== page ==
Mathematics, Department of


Date of this Version

Winter 12-2013


A DISSERTATION Presented to the Faculty of The Graduate College at the University of Nebraska In Partial Fulfillment of Requirements For the Degree of Doctor of Philosophy, Major: Mathematics, Under the Supervision of Professors J. David Logan & Chad E. Brassil. Lincoln, Nebraska: December, 2013

Copyright (c) 2013 Ben C Nolting


Many organisms, from bacteria to primates, use stochastic movement patterns to find food. These movement patterns, known as search strategies, have recently be- come a focus of ecologists interested in identifying universal properties of optimal foraging behavior. In this dissertation, I describe three contributions to this field. First, I propose a way to extend Charnov's Marginal Value Theorem to the spatially explicit framework of stochastic search strategies. Next, I describe simulations that compare the efficiencies of sensory and memory-based composite search strategies, which involve switching between different behavioral modes. Finally, I explain a new behavioral analysis protocol for identifying the factors that influence pollinator for- aging. The utility of this protocol is demonstrated using data gathered on sweat bees (Agapostemon) in Western Nebraska.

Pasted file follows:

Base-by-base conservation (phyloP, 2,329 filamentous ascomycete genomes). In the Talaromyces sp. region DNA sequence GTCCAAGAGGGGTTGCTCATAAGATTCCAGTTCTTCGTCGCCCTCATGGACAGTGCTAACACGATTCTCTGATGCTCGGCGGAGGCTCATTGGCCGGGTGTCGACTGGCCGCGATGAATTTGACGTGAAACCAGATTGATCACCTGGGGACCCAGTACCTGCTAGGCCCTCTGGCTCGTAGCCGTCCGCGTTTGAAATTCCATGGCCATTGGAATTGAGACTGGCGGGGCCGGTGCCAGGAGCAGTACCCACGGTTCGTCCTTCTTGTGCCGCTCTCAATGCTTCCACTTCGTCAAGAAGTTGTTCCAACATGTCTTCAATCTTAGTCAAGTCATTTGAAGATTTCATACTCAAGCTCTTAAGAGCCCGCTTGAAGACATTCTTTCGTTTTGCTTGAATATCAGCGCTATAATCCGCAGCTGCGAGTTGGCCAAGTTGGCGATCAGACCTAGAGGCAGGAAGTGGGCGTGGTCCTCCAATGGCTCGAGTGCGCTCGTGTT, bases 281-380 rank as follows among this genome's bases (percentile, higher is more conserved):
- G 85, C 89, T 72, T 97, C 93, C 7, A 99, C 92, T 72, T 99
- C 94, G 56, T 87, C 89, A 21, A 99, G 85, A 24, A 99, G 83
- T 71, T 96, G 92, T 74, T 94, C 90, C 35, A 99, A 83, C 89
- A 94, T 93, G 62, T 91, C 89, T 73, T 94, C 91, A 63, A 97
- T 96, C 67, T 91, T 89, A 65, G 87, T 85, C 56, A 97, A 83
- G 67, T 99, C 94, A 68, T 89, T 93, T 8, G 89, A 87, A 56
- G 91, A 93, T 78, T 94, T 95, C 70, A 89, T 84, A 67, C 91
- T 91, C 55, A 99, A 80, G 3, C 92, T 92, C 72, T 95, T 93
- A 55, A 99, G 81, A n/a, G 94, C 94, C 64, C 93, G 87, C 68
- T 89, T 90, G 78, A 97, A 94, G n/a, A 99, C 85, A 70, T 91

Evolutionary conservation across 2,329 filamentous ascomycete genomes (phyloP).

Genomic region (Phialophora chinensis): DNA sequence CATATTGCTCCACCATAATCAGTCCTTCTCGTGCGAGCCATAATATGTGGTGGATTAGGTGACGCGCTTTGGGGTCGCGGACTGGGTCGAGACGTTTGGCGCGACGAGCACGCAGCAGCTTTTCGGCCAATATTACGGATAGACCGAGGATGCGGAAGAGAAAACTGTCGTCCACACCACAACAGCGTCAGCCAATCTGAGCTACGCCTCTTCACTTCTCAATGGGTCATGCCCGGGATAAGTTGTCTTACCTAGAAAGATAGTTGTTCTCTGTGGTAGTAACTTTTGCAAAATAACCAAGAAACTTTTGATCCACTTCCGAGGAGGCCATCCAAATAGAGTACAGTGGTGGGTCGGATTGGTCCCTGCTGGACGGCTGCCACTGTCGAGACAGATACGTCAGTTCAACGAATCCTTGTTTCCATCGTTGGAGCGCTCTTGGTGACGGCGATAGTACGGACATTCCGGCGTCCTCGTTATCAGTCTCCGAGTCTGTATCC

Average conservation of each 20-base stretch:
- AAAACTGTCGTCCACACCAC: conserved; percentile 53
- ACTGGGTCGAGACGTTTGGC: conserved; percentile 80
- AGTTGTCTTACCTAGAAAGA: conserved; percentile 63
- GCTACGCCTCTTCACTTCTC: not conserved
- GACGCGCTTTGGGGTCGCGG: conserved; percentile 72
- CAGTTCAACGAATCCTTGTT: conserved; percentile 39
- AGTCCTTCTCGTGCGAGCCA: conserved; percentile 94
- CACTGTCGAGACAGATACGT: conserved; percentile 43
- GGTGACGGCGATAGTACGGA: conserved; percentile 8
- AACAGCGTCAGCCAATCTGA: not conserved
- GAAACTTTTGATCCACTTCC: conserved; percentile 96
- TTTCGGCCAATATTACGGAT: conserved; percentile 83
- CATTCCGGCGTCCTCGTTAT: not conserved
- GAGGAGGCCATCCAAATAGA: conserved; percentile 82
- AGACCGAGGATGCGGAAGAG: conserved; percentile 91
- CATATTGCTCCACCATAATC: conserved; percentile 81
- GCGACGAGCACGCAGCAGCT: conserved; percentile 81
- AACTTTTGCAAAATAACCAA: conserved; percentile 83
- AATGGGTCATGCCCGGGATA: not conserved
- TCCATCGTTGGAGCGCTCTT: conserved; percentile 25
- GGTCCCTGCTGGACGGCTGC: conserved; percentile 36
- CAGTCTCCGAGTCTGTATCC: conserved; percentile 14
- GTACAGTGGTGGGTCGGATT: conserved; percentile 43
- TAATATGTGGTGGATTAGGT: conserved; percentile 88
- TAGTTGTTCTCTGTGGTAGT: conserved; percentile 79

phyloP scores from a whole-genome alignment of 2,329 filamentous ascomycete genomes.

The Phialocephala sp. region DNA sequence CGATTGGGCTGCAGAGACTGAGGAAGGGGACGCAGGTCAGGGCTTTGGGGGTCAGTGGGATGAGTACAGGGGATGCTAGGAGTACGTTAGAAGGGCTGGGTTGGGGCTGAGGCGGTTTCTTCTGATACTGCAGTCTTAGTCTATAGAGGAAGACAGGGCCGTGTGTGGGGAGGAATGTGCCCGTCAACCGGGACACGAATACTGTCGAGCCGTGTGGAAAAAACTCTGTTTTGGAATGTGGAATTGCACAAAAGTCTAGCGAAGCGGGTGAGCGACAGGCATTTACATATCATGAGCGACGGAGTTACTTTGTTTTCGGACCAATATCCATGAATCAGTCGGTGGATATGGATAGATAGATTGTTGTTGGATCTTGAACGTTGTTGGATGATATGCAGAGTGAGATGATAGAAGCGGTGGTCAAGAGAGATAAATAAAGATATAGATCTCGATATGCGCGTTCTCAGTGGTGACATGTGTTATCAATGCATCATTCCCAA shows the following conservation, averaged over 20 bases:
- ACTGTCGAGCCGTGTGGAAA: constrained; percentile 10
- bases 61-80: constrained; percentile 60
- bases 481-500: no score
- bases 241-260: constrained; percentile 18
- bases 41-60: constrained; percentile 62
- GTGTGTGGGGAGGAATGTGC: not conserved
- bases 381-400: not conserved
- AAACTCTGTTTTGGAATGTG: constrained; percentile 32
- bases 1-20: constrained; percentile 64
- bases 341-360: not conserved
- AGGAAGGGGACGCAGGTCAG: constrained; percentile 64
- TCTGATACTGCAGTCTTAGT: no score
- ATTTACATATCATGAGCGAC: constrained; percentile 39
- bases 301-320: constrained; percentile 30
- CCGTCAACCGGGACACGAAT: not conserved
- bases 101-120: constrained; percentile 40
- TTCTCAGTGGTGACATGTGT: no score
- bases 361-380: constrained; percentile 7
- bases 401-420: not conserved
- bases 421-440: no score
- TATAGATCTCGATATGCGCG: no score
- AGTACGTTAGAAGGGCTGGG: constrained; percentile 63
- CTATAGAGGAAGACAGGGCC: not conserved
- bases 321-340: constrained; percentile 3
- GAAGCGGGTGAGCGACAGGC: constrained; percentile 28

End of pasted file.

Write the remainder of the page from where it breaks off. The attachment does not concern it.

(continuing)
Advisers: J. David Logan & Chad E. Brassil